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Cheese-eating surrender monkeys

"Cheese-eating surrender monkeys", sometimes shortened to "surrender monkeys", is a pejorative term for French people. It was coined in 1995 by Ken Keeler, a writer for the television series The Simpsons, and has entered two Oxford quotation dictionaries.

Origin

The term "cheese-eating surrender monkeys" first appeared in "'Round Springfield", an episode from April 1995 of the American animated television show The Simpsons.[1] In the episode, budget cuts at Springfield Elementary School force the school's Scottish janitor, Groundskeeper Willie, to teach French. Expressing his disdain for the French people, he says to his French class: "Bonjour, you cheese-eating surrender monkeys!" with his heavy Scottish accent.[2][3][4]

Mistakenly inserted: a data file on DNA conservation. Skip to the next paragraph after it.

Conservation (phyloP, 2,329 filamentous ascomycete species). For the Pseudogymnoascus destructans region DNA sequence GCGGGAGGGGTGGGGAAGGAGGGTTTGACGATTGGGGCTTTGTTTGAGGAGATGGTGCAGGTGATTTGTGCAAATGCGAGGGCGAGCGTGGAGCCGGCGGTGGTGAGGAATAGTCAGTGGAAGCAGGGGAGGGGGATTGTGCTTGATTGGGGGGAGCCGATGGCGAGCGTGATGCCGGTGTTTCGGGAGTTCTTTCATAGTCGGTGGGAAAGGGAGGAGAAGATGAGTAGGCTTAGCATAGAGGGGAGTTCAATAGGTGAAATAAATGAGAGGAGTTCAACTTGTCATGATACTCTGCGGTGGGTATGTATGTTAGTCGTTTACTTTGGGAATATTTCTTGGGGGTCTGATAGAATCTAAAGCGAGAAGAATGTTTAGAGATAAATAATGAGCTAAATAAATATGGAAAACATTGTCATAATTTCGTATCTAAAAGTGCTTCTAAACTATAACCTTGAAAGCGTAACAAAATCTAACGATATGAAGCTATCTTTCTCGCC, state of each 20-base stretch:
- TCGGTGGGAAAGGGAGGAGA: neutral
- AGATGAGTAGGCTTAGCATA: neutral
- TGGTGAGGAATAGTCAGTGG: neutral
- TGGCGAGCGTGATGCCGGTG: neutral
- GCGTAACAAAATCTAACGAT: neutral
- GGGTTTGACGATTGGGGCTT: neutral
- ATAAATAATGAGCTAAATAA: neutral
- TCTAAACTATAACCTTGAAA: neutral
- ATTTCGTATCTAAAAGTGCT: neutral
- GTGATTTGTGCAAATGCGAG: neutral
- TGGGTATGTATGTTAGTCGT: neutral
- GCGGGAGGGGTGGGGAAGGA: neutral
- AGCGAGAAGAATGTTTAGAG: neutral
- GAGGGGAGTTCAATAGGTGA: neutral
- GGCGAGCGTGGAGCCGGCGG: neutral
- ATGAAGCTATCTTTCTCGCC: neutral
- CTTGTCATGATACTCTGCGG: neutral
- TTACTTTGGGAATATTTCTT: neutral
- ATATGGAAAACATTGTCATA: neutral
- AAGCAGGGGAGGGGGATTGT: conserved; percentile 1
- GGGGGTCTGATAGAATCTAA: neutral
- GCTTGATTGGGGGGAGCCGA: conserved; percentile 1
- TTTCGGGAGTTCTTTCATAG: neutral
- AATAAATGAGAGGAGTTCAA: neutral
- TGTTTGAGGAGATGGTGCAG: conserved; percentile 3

On the episode's audio commentary, executive producer Al Jean said the line was "probably" written by The Simpsons staff writer Ken Keeler.[5] In a February 2012 interview, Keeler confirmed that he coined the term; he said he considers it his best contribution to the show.[6] Al Jean commented that the staff did not expect the term to become widely used and never intended it as any kind of genuine political statement.[5]

When "Round Springfield" was dubbed in French, in France, the line became "Rendez-vous, singes mangeurs de fromage" ("Surrender, you cheese-eating monkeys").[7] In Canada, meanwhile, the French dubbed version skips over the line and says "Bonjour, aujourd'hui on va étudier l'accord du participe futur" ("Hi, today we'll study the past-future verb tense").

Use

Use of the term has grown outside of the United States, particularly in the United Kingdom.[citation needed]